• Before your temperature reaches 32 degrees, move any other containerized perennials into an unheated garage or basement and allow them to go dormant. If you do not have a basement or garage, pull containers up to the south side of the house and mulch heavily over the entire container.
  • Let bulbs die back to the ground, and then prune off the dead foliage. For hard winter areas, dig up your tender bulbs and store them in a cool, dark place. Hardy bulbs will be strong enough to stay in the ground.
  • After your first "killing frost", prune back any unwanted, unsightly, or damaged branches. Also, remove any decaying matter that could lead to reoccurring pest and disease problems.
  • For windy or heavy-snow areas, stake trees for added support.
  • Depending on your location, mulch accordingly over in-ground plants and wrap all grafted plants in a breathable material for insulation. Northern locations require increasingly more mulch as you enter colder regions. Southern areas need only light mulching.
Give one last good, deep watering before the freeze sets in. Reduce watering and discontinue fertilizing until after your plants show new growth in the spring.
After the first frost - when your perennials are starting to turn brown and die back - is the best time for mulching. You will want to cover the perennials with a 2-4 inch layer of mulch, straw (do not use hay) or evergreen boughs. This will help protect the plant through their winter dormancy. In very cold climates you can add mulch up to 6" deep for a heavy layer of protection. When spring arrives be sure to remove mulch and clip off the dead foliage. New growth should start appearing shortly as the ground continues to warm.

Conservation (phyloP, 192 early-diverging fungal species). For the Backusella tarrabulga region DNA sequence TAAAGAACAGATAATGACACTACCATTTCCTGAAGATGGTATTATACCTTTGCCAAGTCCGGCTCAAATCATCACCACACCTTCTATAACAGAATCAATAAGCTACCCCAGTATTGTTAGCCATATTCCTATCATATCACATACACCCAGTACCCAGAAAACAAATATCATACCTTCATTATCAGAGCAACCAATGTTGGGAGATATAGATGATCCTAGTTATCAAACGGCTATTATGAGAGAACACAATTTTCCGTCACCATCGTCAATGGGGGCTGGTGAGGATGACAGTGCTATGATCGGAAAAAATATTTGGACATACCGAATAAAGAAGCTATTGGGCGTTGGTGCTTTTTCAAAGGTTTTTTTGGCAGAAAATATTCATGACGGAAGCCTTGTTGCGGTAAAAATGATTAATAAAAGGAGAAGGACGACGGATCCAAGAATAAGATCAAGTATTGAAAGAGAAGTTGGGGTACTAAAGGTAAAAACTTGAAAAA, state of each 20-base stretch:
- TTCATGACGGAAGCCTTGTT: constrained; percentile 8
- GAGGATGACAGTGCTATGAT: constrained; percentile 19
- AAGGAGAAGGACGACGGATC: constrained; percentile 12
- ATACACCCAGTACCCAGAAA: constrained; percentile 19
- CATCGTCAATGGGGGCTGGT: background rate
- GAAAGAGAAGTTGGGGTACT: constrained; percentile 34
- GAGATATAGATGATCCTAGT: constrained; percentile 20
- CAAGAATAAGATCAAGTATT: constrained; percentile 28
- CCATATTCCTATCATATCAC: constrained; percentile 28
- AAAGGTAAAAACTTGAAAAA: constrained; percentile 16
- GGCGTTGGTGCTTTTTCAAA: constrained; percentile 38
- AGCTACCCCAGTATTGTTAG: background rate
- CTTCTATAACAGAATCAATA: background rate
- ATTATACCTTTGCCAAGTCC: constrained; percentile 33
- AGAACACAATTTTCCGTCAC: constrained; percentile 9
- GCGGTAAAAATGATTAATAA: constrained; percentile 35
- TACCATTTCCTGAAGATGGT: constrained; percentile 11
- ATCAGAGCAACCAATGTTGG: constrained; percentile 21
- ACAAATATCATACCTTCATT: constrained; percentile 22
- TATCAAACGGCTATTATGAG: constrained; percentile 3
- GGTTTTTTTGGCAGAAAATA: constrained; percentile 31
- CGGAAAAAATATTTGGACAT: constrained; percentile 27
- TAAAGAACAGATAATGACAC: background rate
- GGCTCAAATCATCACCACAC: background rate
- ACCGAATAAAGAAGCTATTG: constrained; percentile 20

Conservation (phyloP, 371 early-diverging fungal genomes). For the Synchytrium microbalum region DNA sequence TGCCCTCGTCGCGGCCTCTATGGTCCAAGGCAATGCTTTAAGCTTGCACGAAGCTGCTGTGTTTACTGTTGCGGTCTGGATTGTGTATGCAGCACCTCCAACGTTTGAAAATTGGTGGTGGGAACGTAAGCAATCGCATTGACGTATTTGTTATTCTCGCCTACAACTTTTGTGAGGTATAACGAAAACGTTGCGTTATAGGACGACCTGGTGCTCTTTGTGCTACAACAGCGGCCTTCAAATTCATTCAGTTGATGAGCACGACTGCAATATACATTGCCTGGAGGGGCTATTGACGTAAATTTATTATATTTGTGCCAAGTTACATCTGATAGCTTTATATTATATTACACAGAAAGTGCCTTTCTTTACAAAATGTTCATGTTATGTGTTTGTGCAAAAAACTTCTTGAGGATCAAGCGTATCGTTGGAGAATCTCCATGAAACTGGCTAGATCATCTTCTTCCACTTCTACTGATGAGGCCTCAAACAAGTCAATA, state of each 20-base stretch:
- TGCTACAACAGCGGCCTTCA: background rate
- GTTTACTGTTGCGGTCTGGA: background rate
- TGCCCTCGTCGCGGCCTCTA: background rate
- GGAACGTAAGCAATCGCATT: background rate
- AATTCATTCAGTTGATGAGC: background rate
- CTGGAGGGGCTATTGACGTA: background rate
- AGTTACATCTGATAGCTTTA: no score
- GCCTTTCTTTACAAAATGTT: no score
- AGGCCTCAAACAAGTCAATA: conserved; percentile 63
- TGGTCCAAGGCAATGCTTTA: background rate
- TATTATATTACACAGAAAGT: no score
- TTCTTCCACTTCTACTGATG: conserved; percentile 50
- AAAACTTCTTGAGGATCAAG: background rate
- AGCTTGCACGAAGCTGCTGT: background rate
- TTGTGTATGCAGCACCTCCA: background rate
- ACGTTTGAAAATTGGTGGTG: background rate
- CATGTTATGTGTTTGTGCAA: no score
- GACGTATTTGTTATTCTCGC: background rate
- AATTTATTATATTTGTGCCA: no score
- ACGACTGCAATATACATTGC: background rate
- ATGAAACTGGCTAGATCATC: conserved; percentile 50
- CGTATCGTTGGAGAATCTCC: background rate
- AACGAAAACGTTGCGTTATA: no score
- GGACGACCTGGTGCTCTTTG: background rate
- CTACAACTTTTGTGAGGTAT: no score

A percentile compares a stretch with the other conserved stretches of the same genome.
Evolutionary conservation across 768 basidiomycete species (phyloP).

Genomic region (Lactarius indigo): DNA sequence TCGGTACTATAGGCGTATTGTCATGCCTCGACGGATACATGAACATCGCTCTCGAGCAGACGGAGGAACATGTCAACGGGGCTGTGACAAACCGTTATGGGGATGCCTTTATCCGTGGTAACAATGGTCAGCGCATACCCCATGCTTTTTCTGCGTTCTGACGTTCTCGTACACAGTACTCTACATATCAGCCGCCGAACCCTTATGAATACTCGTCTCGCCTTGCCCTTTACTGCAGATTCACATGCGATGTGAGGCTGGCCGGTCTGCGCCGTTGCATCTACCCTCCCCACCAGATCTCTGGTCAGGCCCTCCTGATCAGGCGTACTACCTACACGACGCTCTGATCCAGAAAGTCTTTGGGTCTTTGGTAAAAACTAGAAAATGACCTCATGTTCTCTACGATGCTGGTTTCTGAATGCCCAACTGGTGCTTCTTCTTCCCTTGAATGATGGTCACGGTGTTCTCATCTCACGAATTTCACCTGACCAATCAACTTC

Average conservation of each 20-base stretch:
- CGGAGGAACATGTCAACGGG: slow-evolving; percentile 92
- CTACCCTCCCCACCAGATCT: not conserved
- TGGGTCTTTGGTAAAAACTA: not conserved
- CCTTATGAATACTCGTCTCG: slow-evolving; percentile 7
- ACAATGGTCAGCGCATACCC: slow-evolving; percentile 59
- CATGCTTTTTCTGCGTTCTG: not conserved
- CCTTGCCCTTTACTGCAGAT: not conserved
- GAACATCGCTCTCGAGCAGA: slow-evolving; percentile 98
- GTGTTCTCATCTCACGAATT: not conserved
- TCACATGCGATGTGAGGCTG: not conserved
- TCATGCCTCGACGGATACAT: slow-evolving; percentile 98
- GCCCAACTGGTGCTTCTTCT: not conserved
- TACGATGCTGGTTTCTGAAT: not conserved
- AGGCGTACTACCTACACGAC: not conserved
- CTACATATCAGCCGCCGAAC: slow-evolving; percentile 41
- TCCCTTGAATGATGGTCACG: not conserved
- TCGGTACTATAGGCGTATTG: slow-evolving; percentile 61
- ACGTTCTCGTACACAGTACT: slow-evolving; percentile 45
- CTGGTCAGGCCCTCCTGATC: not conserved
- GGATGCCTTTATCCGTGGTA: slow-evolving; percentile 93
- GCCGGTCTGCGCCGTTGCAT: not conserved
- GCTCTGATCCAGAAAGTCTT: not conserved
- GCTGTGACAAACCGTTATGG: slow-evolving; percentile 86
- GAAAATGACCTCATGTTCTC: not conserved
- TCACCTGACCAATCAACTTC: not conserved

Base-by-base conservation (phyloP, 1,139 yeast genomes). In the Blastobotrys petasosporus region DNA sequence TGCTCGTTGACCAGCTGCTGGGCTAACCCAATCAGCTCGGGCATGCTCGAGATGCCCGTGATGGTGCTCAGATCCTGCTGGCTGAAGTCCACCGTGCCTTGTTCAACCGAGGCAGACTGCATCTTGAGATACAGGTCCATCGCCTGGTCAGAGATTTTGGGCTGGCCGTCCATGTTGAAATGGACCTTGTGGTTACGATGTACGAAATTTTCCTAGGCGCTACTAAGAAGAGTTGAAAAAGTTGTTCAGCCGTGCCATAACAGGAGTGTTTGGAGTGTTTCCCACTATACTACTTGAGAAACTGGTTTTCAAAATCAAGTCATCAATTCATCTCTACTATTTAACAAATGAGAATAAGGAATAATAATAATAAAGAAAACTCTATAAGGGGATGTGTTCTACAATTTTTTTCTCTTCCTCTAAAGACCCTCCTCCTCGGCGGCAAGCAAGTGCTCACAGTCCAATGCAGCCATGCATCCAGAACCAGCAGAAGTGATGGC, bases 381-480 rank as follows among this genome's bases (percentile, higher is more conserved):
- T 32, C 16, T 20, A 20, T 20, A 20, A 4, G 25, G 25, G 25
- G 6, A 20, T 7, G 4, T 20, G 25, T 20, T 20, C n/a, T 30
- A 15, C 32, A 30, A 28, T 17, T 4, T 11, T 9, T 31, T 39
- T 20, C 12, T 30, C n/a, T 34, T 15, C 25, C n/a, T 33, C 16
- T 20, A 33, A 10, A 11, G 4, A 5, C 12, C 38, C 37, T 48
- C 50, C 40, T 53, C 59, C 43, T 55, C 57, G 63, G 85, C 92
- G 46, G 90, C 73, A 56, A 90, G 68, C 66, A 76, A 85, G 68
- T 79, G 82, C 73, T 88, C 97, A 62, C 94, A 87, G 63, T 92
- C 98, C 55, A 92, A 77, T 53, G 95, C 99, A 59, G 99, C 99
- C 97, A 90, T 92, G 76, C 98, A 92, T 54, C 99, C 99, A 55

Some plants, like roses, need to be protected in the colder climates. A heavy mulching is called for, and if in doubt, mulch!
If you live in area that receives less than 1-inch of rain per week, your trees and shrubs will need to be watered throughout the winter. For individuals who live in areas where the ground actually freezes you will want to do one good deep watering before the ground freezes. This should provide enough moisture for the deep roots below the frozen soil. Apply a good 2-4 inch layer of mulch on top of your landscape fabric around your trees and shrubs. This will help hold in the soil's warmth and moisture throughout the winter. In very cold climates you can mulch up to 6 inch layer of protection and even higher around the trunks of trees and shrubs.
By following these few simple guidelines, you can help your plants, trees, and shrubs survive the harsh winter conditions.
Winter Mulching
  • Cold weather mulching protects perennials just like a heavy blanket of snow insulates the ground.
  • Add a few inches to the fall mulch for an extra layer of winter protection.
  • In hardy zones 3-6, winter mulching needs to be done after the ground has frozen.
  • In hardy zones 7-10 add winter mulch just prior to the first hard freeze.
  • In very cold climates you can safely mulch up to 6" deep.

Winterize - A Few Tips for the Upcoming Winter